Detroit Facial Recognition Deal in Doubt Over Racial Bias

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Community pressure has cast doubt on the upcoming renewal of the city of Detroit’s contract with a software company whose facial recognition services have sparked concerns over privacy, racial bias, and a failure to reduce crime, CNET reports. Detroit police data show the department has used the system primarily on Black people.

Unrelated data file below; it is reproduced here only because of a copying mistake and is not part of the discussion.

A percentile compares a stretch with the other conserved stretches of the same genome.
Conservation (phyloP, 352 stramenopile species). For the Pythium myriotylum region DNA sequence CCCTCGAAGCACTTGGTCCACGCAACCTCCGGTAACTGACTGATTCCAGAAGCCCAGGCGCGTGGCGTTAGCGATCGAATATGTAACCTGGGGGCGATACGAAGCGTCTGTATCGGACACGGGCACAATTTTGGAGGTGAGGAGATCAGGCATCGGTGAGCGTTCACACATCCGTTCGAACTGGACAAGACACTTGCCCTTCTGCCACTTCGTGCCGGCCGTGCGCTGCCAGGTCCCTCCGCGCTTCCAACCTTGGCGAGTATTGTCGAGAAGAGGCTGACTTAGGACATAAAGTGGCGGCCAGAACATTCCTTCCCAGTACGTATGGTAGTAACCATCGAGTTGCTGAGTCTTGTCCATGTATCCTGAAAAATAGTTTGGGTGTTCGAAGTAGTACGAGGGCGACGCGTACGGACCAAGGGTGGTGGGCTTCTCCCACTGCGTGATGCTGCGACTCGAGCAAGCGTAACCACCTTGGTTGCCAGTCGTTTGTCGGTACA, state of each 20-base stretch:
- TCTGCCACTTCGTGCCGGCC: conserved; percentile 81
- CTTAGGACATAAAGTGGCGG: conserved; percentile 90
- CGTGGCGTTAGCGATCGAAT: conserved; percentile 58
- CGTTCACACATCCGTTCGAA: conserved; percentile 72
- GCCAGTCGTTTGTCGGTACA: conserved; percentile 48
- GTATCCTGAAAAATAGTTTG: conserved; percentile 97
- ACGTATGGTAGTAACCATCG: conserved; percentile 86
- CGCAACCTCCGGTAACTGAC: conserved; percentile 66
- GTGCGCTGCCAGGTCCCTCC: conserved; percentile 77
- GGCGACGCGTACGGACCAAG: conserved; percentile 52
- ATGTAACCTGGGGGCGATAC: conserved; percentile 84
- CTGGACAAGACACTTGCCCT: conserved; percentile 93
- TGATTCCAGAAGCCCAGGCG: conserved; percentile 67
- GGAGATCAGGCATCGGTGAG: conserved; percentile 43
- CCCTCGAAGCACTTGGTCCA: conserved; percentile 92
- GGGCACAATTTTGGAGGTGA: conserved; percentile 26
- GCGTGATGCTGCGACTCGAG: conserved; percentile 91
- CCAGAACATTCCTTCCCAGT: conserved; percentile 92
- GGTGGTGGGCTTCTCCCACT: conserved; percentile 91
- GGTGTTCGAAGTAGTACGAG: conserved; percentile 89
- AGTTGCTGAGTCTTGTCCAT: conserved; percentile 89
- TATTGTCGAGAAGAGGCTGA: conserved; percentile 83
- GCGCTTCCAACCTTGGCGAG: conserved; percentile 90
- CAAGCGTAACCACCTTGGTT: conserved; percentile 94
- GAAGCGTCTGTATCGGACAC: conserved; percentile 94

Police use of facial recognition software has become more contentious as studies have shown such systems are more likely to misidentify people of color. Tawana Petty, director of the Data Justice Program for the Detroit Community Technology Project, said that’s especially critical in Detroit. “Detroit is 80 percent Black, and we have high levels of quality-of-life crime,” Petty said. “Our City Council — their main argument is that community members want to feel safe. My argument is that I live in Detroit too, and I want to feel safe too.” One local Black man, Robert Williams, was wrongly arrested in January as a theft suspect based solely on facial recognition database hit, in what advocates say is a first in the nation. Police Chief James Craig apologized, but City Council delayed what had been an expected renewal of the city’s $1.2 million contract with DataWorks and activists are scrambling to win a negative vote when it comes back up later in July.

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